This week I am taking a detour in my regularly scheduled film-oriented programming to introduce you to a very important person in Temple’s theater department. You’ll laugh, you’ll cry and you won’t regret reading about Lindsay Harris-Friel’s journey.
Master of the Fine Arts candidate in playwriting Lindsay Harris-Friel’s play “Traveling Light” is making its Philadelphia debut in the Philly Fringe Festival after a successful run in Minneapolis, produced by Theater Pro Rata.
“Traveling Light” is based on the lives of playwright Joe Orton and Beatles manager Brian Epstein. They both died tragically within three weeks of each other. Orton was murdered and Epstein committed suicide. The possibility of a connection between the two icons creates a dialogue about what it means to live in London and be gay in the 60s.
The play is set in a graveyard in 1967 where Orton and Epstein meet to discuss the script that Orton is writing for the Beatles. The play explores human connection during a time that many people associate with the term “free love,” according to Harris-Friel.
“In the course of the night, they make connections, swap clothes, evade, seduce and escape the police,” she said. “The play has a lot of timely themes, such as the need for tolerance and police brutality, as well as being an exploration of loneliness, the artistic condition, class differences, love and [the] willingness to take risks.”
Of course Harris-Friel has a way with words when it comes to her play. This idea has been her baby for about 10 years.
“I think I got the first seed of an idea in the summer of 2004,” she said. “I started reading as much as I could about [Orton and Epstein] over the following year, all the while thinking, ‘Imagined meeting plays are so passé, this is a terrible idea.’”
But Harris-Friel’s love of the Beatles and Orton’s plays caused her to dig deeper and research more about the lives of these two individuals and how they could have intersected.
“When I noticed the odd coincidence of both Brian Epstein and Joe Orton dying so horribly within three weeks of each other, it got stuck in my head and I had to do some research. The overlap in their lives was intriguing,” she said.
After doing some investigating, Harris-Friel was able to begin writing the play, not only as an exploration of this possible connection, but also as a way to work through her own life and the social issues she noticed in Philadelphia.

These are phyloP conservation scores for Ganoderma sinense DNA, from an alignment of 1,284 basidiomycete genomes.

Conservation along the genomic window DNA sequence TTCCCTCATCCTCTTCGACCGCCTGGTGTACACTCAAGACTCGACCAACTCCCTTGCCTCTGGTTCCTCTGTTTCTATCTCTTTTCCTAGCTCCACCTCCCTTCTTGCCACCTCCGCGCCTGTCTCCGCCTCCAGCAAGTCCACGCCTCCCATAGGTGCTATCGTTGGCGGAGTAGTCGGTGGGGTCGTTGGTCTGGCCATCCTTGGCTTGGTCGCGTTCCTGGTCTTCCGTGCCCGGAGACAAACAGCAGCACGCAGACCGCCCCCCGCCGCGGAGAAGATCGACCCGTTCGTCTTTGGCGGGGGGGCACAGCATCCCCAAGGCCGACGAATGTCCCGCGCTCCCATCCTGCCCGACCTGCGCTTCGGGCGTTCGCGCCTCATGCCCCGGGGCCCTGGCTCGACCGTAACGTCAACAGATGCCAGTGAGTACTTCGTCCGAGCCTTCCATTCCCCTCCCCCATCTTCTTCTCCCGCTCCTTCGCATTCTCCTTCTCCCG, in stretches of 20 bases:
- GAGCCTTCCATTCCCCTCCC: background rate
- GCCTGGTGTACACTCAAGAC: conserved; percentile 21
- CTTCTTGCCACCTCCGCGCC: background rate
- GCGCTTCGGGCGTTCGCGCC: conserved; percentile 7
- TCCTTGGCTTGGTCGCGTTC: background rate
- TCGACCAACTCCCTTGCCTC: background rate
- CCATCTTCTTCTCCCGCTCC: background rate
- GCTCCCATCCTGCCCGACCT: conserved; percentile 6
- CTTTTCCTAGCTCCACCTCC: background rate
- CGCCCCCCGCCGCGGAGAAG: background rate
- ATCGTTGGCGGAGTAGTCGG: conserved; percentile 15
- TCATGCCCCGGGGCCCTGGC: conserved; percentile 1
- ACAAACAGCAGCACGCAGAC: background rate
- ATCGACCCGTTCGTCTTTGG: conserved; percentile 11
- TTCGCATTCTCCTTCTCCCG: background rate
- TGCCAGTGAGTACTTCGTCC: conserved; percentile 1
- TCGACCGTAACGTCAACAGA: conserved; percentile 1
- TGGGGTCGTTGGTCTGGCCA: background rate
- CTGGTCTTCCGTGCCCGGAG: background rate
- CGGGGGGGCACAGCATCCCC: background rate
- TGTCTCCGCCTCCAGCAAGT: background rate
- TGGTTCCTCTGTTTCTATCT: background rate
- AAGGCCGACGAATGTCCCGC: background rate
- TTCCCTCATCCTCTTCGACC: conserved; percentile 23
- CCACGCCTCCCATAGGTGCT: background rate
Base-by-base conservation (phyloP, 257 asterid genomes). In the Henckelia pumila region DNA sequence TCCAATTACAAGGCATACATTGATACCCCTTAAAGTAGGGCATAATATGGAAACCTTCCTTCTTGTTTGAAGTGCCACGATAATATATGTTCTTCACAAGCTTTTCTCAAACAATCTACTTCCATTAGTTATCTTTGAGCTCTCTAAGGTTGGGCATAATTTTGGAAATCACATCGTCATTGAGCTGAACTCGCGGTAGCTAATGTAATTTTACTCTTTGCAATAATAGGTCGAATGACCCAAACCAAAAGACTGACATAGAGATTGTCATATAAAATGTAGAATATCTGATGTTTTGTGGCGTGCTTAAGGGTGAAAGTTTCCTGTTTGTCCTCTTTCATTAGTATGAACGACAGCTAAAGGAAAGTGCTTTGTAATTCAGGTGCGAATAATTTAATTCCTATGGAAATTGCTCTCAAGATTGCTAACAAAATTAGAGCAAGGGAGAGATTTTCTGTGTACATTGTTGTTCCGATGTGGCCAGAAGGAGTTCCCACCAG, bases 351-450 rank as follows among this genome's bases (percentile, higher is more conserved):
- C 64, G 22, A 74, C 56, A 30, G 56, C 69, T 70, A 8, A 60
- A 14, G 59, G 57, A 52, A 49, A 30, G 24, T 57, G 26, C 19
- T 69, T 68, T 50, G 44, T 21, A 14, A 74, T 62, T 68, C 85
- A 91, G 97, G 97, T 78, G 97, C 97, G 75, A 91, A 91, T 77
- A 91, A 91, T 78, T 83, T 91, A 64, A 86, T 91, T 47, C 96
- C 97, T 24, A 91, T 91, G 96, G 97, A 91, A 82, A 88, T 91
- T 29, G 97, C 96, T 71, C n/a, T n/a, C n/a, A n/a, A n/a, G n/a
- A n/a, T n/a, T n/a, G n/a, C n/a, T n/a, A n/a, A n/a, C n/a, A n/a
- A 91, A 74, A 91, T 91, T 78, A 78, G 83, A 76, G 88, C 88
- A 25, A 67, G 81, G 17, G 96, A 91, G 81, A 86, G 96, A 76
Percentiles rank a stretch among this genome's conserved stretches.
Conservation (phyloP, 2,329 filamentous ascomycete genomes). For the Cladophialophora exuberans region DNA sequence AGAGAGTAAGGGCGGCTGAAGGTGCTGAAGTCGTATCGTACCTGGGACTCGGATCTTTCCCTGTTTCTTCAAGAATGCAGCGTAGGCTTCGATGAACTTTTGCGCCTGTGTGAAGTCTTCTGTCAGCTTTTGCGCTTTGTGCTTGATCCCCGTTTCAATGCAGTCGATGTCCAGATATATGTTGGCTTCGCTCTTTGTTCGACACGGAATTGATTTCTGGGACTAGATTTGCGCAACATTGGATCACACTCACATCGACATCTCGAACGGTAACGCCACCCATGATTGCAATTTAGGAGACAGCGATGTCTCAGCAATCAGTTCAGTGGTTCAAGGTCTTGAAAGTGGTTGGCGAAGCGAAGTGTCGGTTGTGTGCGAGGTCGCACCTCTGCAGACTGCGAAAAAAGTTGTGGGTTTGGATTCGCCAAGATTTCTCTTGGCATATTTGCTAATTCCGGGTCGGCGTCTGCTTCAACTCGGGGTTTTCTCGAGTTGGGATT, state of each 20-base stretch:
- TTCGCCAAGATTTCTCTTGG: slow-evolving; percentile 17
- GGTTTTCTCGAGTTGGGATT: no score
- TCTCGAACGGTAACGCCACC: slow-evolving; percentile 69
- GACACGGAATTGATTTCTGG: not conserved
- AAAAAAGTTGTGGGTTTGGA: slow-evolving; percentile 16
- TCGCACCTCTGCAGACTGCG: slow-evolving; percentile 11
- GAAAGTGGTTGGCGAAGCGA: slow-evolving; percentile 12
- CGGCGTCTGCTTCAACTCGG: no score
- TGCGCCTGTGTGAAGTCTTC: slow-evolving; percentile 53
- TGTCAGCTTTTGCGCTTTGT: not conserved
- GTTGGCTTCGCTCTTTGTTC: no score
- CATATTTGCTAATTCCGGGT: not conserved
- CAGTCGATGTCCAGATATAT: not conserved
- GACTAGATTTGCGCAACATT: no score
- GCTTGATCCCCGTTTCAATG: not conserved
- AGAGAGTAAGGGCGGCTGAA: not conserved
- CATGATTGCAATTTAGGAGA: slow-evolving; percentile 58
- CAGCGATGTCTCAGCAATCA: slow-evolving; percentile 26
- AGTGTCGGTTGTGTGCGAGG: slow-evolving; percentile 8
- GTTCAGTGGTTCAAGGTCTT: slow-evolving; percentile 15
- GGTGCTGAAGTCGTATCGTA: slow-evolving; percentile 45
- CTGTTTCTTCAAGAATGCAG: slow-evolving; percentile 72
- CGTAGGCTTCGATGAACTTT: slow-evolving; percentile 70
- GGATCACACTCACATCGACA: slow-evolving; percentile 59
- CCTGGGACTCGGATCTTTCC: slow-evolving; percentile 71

“Writing the play helped me deal with a lot of things that were going on, like the class differences and creative differences in Philadelphia,” she said.
One of the challenges she faced, however, was how to toe the line between fan fiction and factual evidence while writing the play.
“If you don’t write it carefully, then it’s just a love letter to Brian Epstein and Joe Orton and then it’s just an Easter egg hunt: ‘Let’s see how many historical facts we can talk about,’” Harris-Friel said. “A lot of the setup of the play is true, what happens in the play itself, in the cemetery, when it’s too late to be night and too early to be morning, is fiction. Two of the characters, the police who come along and tangle with them, reflect attitudes that existed in society at the time and put the relationships in context.”
While the play is inspired by history, Harris-Friel said her use of creative freedom is just as important to the play as the facts themselves.
“The scholarship exists in the play’s setup, but the fiction, and maybe the truth, exists in what these characters could have been and what they could have done. Hopefully, the value is in the fiction, the emotional truth of the story,” she said.
The play has had a successful run in Minneapolis. It was named one of the best plays of 2010 and was lauded by critics from Lavender and Metro magazines and the Southwest Minneapolis Patch website. The performers are excited to be bringing their work back to Philadelphia to share at the Fringe Festival. All of the actors are Philadelphia natives, as is Harris-Friel. However she is no stranger to the Fringe Festival – she has self-produced for Fringe.
“Being able to have written this in Philadelphia, and produce it here, working with this community and for this community, makes me overwhelmed with gratitude.”
“Traveling Light,” produced by Liam’s Sofa Cushion Fortress, will be playing at The Skybox at The Adrienne Theater Sept. 6-14. Tickets are $20 and can be bought at the door or online at fringearts.com.
Chelsea Colatriano can be reached at firstname.lastname@example.org.